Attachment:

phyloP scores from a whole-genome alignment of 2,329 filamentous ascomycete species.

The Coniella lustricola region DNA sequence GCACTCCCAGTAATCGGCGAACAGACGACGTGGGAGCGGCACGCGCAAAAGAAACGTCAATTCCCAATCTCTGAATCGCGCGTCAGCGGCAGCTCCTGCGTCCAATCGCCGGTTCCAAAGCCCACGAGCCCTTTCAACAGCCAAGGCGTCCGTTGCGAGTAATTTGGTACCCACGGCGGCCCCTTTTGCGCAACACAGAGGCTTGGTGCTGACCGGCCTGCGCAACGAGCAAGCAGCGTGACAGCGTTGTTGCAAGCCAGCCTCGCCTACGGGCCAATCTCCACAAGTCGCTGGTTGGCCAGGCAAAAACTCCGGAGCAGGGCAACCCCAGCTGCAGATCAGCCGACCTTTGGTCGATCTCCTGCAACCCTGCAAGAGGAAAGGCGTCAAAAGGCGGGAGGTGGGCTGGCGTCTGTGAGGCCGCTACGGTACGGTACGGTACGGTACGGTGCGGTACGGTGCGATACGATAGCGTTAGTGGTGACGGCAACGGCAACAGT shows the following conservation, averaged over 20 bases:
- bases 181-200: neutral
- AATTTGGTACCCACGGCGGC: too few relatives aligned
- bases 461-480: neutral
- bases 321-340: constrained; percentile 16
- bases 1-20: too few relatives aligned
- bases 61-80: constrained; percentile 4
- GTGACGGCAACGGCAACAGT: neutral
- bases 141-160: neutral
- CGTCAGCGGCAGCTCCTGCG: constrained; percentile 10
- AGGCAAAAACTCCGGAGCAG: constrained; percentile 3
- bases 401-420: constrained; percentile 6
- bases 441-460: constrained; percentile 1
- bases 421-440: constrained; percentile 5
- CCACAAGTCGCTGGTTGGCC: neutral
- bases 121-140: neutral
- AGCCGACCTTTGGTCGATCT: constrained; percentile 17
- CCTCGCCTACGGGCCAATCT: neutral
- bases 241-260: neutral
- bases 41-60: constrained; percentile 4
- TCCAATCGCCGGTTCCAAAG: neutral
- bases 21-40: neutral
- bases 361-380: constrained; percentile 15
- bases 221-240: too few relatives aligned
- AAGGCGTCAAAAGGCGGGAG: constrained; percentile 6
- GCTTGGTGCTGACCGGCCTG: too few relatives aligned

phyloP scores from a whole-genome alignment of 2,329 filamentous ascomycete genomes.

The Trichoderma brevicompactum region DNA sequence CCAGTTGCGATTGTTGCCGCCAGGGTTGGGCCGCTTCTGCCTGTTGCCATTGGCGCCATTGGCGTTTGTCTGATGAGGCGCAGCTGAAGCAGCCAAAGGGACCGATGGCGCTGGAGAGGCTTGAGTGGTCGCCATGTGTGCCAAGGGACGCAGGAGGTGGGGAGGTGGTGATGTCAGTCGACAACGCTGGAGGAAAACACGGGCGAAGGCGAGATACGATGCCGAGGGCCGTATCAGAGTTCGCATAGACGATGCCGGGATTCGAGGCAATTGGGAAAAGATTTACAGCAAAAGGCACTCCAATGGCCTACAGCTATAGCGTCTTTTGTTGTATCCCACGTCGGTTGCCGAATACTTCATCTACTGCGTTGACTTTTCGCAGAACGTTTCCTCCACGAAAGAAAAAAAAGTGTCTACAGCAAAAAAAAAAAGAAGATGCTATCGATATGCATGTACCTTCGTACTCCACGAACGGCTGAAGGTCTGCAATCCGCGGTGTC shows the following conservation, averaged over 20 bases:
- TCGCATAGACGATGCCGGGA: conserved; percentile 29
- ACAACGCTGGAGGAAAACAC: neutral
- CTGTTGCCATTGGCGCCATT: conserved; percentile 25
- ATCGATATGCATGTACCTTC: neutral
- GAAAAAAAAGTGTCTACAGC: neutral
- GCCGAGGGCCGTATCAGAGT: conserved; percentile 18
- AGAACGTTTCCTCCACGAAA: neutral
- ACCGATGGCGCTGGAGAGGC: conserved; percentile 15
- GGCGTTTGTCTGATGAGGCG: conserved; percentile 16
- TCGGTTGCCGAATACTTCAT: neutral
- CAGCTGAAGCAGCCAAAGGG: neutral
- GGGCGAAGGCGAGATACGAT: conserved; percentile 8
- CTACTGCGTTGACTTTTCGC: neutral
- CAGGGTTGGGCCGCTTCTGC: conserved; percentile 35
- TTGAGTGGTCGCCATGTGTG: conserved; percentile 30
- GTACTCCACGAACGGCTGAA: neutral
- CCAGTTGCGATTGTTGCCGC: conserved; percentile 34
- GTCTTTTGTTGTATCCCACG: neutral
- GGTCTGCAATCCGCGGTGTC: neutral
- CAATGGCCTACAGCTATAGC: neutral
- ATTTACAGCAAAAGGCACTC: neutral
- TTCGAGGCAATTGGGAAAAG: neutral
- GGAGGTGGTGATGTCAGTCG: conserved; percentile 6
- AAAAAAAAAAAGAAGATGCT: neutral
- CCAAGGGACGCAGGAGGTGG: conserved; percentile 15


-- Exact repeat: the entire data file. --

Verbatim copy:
phyloP scores from a whole-genome alignment of 2,329 filamentous ascomycete species.

The Coniella lustricola region DNA sequence GCACTCCCAGTAATCGGCGAACAGACGACGTGGGAGCGGCACGCGCAAAAGAAACGTCAATTCCCAATCTCTGAATCGCGCGTCAGCGGCAGCTCCTGCGTCCAATCGCCGGTTCCAAAGCCCACGAGCCCTTTCAACAGCCAAGGCGTCCGTTGCGAGTAATTTGGTACCCACGGCGGCCCCTTTTGCGCAACACAGAGGCTTGGTGCTGACCGGCCTGCGCAACGAGCAAGCAGCGTGACAGCGTTGTTGCAAGCCAGCCTCGCCTACGGGCCAATCTCCACAAGTCGCTGGTTGGCCAGGCAAAAACTCCGGAGCAGGGCAACCCCAGCTGCAGATCAGCCGACCTTTGGTCGATCTCCTGCAACCCTGCAAGAGGAAAGGCGTCAAAAGGCGGGAGGTGGGCTGGCGTCTGTGAGGCCGCTACGGTACGGTACGGTACGGTACGGTGCGGTACGGTGCGATACGATAGCGTTAGTGGTGACGGCAACGGCAACAGT shows the following conservation, averaged over 20 bases:
- bases 181-200: neutral
- AATTTGGTACCCACGGCGGC: too few relatives aligned
- bases 461-480: neutral
- bases 321-340: constrained; percentile 16
- bases 1-20: too few relatives aligned
- bases 61-80: constrained; percentile 4
- GTGACGGCAACGGCAACAGT: neutral
- bases 141-160: neutral
- CGTCAGCGGCAGCTCCTGCG: constrained; percentile 10
- AGGCAAAAACTCCGGAGCAG: constrained; percentile 3
- bases 401-420: constrained; percentile 6
- bases 441-460: constrained; percentile 1
- bases 421-440: constrained; percentile 5
- CCACAAGTCGCTGGTTGGCC: neutral
- bases 121-140: neutral
- AGCCGACCTTTGGTCGATCT: constrained; percentile 17
- CCTCGCCTACGGGCCAATCT: neutral
- bases 241-260: neutral
- bases 41-60: constrained; percentile 4
- TCCAATCGCCGGTTCCAAAG: neutral
- bases 21-40: neutral
- bases 361-380: constrained; percentile 15
- bases 221-240: too few relatives aligned
- AAGGCGTCAAAAGGCGGGAG: constrained; percentile 6
- GCTTGGTGCTGACCGGCCTG: too few relatives aligned

phyloP scores from a whole-genome alignment of 2,329 filamentous ascomycete genomes.

The Trichoderma brevicompactum region DNA sequence CCAGTTGCGATTGTTGCCGCCAGGGTTGGGCCGCTTCTGCCTGTTGCCATTGGCGCCATTGGCGTTTGTCTGATGAGGCGCAGCTGAAGCAGCCAAAGGGACCGATGGCGCTGGAGAGGCTTGAGTGGTCGCCATGTGTGCCAAGGGACGCAGGAGGTGGGGAGGTGGTGATGTCAGTCGACAACGCTGGAGGAAAACACGGGCGAAGGCGAGATACGATGCCGAGGGCCGTATCAGAGTTCGCATAGACGATGCCGGGATTCGAGGCAATTGGGAAAAGATTTACAGCAAAAGGCACTCCAATGGCCTACAGCTATAGCGTCTTTTGTTGTATCCCACGTCGGTTGCCGAATACTTCATCTACTGCGTTGACTTTTCGCAGAACGTTTCCTCCACGAAAGAAAAAAAAGTGTCTACAGCAAAAAAAAAAAGAAGATGCTATCGATATGCATGTACCTTCGTACTCCACGAACGGCTGAAGGTCTGCAATCCGCGGTGTC shows the following conservation, averaged over 20 bases:
- TCGCATAGACGATGCCGGGA: conserved; percentile 29
- ACAACGCTGGAGGAAAACAC: neutral
- CTGTTGCCATTGGCGCCATT: conserved; percentile 25
- ATCGATATGCATGTACCTTC: neutral
- GAAAAAAAAGTGTCTACAGC: neutral
- GCCGAGGGCCGTATCAGAGT: conserved; percentile 18
- AGAACGTTTCCTCCACGAAA: neutral
- ACCGATGGCGCTGGAGAGGC: conserved; percentile 15
- GGCGTTTGTCTGATGAGGCG: conserved; percentile 16
- TCGGTTGCCGAATACTTCAT: neutral
- CAGCTGAAGCAGCCAAAGGG: neutral
- GGGCGAAGGCGAGATACGAT: conserved; percentile 8
- CTACTGCGTTGACTTTTCGC: neutral
- CAGGGTTGGGCCGCTTCTGC: conserved; percentile 35
- TTGAGTGGTCGCCATGTGTG: conserved; percentile 30
- GTACTCCACGAACGGCTGAA: neutral
- CCAGTTGCGATTGTTGCCGC: conserved; percentile 34
- GTCTTTTGTTGTATCCCACG: neutral
- GGTCTGCAATCCGCGGTGTC: neutral
- CAATGGCCTACAGCTATAGC: neutral
- ATTTACAGCAAAAGGCACTC: neutral
- TTCGAGGCAATTGGGAAAAG: neutral
- GGAGGTGGTGATGTCAGTCG: conserved; percentile 6
- AAAAAAAAAAAGAAGATGCT: neutral
- CCAAGGGACGCAGGAGGTGG: conserved; percentile 15